The bulk of Tuesday’s Warsaw Parks and Recreation Board meeting was a presentation of the highlights of the draft of the five-year master plan by Deb Schmucker, president and landscape architect with Cornerstone PDS.

At the June meeting, she discussed with the Board the results of the public input. In May, they talked about the community profile and the existing parks.

“So now we’re going to start stacking all that information together and show you how we got from point A to point B down to the action plan,” she said.

Beginning with demographics, she showed how the population of Kosciusko County grew from 65,294 in 1990 to 80,240 in 2020 according to the U.S. Census, with the population estimated to reach 83,361 by 2030. The city of Warsaw grew from 10,968 in 1990 to 15,804 in 2020, with the population estimated to reach 17,384 by 2030. Schmucker said Warsaw “kind of ties together” with Brownsburg, Shelbyville and Lebanon.

The Hispanic population, specifically, is 12.4% in Warsaw and 8.2% in the county and going up, she highlighted. The Asian population is 4.7% in Warsaw, and 1.7% in Kosciusko County.

Schmucker used information from the Indiana Department of Education to highlight the student enrollment for Warsaw Community Schools for 2011-2021. The population was 6,889 in 2011; peaked at 7,142 in 2015; dropped to 6,983 in 2019 and took a dramatic drop to 6,420 in 2020; and then rose to 6,797 for 2021. That information could help see a trend and plan for recreation programming.

On the screen, she showed a map of where all the parks are in the city. There is a “really heavy majority” toward the center of the city. “One of the things you start to see an absence of is up near (U.S.) 30, up on the very north end of town,” she said, which people pointed out in their comments. There’s also not as much as the southwest corner of the city.

“I will also tell you that the number of parks and the unique offerings that you have are dramatically different from most communities of your size,” Schmucker said, noting the campground, the lakes, etc. “It’s a huge tourism opportunity.”

Every five years, the state does a comprehensive outdoor recreation plan. The state just did its plan for 2021-26. The Indiana Department of Natural Resources recommends 20 acres of regional outdoor recreation area per 1,000 people. Kosciusko County does not meet that recommendation, she said, though a lot of others do not.

Based on the 2020 populations, 1,605 acres are recommended for recreation for Kosciusko County. Throughout the county, it only has 636 acres, a deficit of 969 acres.

Pulling Warsaw out, the recommendation for the city is 316 acres. It has 167 acres, a deficit of 149 acres.

Michelle Boxell, Park Board member, asked if trails were included in that acreage. Schmucker said it depends on how that trail land is owned. If it’s owned by a public entity, it would be included. If it’s owned by a nonprofit or other, it probably would not be counted. Responding to Board member Jill Beehler’s question if lakes were included, Schmucker said the acreage doesn’t count.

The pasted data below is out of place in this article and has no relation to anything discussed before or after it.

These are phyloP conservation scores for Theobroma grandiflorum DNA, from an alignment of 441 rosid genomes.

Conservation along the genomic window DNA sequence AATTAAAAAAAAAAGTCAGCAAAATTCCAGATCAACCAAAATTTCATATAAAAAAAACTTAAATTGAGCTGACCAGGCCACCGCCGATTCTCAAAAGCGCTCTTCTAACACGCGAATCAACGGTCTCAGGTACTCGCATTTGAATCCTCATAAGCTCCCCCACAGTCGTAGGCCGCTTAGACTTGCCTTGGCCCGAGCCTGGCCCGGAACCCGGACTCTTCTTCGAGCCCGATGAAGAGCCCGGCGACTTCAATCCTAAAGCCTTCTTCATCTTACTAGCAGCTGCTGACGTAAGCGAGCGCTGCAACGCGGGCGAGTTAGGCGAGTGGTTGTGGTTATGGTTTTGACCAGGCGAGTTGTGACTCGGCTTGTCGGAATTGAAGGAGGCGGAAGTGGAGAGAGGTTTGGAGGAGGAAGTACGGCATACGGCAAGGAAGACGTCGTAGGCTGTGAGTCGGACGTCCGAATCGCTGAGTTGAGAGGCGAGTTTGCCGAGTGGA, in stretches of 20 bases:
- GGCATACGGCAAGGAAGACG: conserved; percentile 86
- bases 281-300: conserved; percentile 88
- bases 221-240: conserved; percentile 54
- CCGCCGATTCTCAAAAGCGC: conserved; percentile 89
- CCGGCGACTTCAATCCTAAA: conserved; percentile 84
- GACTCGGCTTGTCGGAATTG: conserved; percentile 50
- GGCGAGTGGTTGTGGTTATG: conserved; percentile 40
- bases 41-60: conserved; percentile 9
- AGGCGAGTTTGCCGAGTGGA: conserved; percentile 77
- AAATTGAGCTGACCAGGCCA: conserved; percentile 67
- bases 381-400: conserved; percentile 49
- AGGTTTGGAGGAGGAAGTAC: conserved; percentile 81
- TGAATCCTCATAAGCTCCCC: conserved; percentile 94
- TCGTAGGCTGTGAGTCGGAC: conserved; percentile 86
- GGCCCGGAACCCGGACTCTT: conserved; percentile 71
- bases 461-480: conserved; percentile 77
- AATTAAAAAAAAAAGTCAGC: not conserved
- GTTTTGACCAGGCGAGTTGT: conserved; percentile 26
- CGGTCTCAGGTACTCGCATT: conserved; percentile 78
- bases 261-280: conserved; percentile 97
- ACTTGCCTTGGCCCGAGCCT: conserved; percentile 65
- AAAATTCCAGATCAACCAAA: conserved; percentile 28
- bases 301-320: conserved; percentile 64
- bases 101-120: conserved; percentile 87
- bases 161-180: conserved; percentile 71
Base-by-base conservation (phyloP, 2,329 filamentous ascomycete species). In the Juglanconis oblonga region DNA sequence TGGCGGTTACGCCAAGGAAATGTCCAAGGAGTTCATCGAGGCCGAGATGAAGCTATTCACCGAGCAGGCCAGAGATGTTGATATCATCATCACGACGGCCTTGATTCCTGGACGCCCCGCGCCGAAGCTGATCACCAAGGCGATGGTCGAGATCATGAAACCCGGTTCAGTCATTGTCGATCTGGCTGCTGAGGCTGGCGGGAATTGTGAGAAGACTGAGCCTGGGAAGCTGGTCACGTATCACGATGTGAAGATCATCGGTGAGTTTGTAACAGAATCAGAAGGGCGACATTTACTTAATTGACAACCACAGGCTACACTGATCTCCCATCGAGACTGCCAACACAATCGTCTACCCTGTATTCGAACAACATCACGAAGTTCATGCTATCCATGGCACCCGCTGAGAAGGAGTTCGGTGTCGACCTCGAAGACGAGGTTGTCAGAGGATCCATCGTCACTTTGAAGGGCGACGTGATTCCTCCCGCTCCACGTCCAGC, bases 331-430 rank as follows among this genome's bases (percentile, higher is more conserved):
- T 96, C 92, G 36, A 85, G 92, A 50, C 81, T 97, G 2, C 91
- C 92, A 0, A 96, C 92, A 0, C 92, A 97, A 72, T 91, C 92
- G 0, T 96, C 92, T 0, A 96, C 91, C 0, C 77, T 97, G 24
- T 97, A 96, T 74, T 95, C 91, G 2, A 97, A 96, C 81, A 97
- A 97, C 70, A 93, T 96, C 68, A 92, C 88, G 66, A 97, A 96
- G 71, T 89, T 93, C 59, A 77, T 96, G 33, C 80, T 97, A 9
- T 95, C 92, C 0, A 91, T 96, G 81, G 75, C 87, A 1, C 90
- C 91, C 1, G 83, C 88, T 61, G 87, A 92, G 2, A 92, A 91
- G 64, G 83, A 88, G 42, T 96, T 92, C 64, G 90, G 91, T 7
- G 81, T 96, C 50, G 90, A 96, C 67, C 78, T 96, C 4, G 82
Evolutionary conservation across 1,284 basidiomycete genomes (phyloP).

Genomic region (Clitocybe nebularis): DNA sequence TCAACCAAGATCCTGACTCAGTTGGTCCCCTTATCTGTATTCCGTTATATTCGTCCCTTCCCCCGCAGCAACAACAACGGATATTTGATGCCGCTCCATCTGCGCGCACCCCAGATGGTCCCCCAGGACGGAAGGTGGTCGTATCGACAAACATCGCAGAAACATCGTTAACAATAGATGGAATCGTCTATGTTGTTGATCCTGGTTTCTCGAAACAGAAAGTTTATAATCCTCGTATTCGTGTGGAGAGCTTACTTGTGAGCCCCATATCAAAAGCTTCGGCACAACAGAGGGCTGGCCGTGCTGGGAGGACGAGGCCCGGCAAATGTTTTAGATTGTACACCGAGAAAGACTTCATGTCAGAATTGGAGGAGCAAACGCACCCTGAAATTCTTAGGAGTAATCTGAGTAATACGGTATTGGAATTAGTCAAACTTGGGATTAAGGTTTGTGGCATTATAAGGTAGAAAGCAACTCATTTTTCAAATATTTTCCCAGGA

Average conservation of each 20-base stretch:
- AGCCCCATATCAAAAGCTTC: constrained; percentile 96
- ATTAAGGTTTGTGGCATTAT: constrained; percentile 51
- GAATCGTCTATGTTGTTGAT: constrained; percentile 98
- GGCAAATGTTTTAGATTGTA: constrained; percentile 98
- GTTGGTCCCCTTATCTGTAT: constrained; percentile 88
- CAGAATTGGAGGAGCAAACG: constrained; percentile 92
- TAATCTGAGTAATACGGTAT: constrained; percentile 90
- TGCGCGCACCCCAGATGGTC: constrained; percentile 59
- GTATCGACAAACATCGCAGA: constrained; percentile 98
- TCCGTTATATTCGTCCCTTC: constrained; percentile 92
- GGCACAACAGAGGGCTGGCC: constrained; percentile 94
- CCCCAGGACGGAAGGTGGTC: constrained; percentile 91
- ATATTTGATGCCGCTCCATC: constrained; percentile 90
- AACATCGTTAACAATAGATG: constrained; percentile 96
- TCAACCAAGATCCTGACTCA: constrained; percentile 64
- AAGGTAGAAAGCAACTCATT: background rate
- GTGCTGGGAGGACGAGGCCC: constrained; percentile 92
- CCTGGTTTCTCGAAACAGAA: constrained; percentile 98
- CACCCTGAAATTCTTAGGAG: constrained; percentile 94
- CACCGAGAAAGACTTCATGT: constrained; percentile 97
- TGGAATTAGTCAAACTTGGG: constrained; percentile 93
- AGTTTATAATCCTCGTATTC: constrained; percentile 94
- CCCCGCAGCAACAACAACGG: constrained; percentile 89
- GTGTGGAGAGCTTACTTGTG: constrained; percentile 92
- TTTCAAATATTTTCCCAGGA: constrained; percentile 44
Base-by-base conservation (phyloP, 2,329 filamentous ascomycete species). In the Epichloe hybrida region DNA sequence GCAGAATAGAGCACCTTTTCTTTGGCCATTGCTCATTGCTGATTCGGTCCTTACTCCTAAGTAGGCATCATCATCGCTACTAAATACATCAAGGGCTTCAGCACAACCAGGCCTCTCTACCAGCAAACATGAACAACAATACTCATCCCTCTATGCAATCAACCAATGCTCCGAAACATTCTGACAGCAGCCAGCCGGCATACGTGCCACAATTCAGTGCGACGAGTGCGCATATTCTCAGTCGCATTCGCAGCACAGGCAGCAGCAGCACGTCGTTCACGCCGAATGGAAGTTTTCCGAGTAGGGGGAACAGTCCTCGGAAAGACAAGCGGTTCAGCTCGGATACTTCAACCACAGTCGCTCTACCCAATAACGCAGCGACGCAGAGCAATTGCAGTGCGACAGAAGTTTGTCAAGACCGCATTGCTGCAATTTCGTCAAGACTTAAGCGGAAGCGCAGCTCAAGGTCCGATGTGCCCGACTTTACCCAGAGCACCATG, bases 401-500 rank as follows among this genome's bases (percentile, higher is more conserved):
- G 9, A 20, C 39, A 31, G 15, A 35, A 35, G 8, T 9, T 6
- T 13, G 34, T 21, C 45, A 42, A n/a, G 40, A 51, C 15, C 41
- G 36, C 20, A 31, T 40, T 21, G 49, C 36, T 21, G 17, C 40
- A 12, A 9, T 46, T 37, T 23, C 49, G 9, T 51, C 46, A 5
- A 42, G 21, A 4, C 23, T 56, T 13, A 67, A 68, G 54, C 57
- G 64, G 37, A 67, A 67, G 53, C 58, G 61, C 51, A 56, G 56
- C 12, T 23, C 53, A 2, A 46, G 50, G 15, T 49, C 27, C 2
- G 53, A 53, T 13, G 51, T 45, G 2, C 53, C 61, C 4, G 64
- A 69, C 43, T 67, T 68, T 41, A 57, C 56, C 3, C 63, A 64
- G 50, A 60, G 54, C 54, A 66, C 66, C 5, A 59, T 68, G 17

After reviewing activity trends based on ages over the years, she summarized the priorities of the 431 people who took the survey. Those included trails and walking paths; maintain and update existing park facilities; provide access to water and offer a variety of activities; offer multi-generational activities; a new greenhouse; and the relocation of Mantis Skate Park.

“So what we did was, we took all those different things, and we took a look at all the different parks,” she said and figured out an action priority plan for the next five years.

For 2022, the total cost of the action priority plan is projected at $3,457,000. It includes $2.5 million for moving the Parks offices and maintenance into a new building; $500,000 for the relocation of Mantis Skate Park if a grant from the DNR is received; $200,000 for pond revitalization with piers and sidewalks at Kelly Park; and $100,000 for asphalt parking lot.

For 2023, the estimated cost is $266,000. The two largest costs are $90,000 for a 5- to 12-year-old playground and gazebo at Madison Grove; $60,000 for a new boardwalk from Buffalo to Bixler public access (donation); and $42,000 for a new recreation staff member.

In 2024, the largest portion of the $500,000 estimated cost is $100,000 for restrooms at Hire Park. There’s also $80,000 listed for resurfacing the basketball courts at Boggs and $60,000 for pier removal at Municipal Park.

The projected cost is $1.3 million in 2025 for the priority list. Of that estimate, $1 million is for a new greenhouse on the former gas station property along Detroit Street. Donations and grants would help with that expense. Another $100,000 could go toward possible pickleball courts at Mantis Skate Park after the skate park moves to Richardson Dubois Park.

In 2026, the priority list is estimated at $2.17 million, with $2 million of that for the renovation of Center Lake Pavilion at Municipal Park. Donations would help toward that cost.

Finally, in 2027, the priority list is estimated at $280,000, with $100,000 of that toward a zip line or exercise equipment on the south parcel of Krebs Trailhead Park.

Superintendent Larry Plummer said, “We could have easily made these at $3 million every year, but we’re realistic with what we can do with our budget.”

Schmucker said there’s always the opportunity for money to come along from a grant, donor or other source and plans could get moved around.

“It’s a road map, not carved in concrete, but certainly a way to get you started,” she told the Board.

The final draft of the five-year master plan will be presented to the Board at a later date.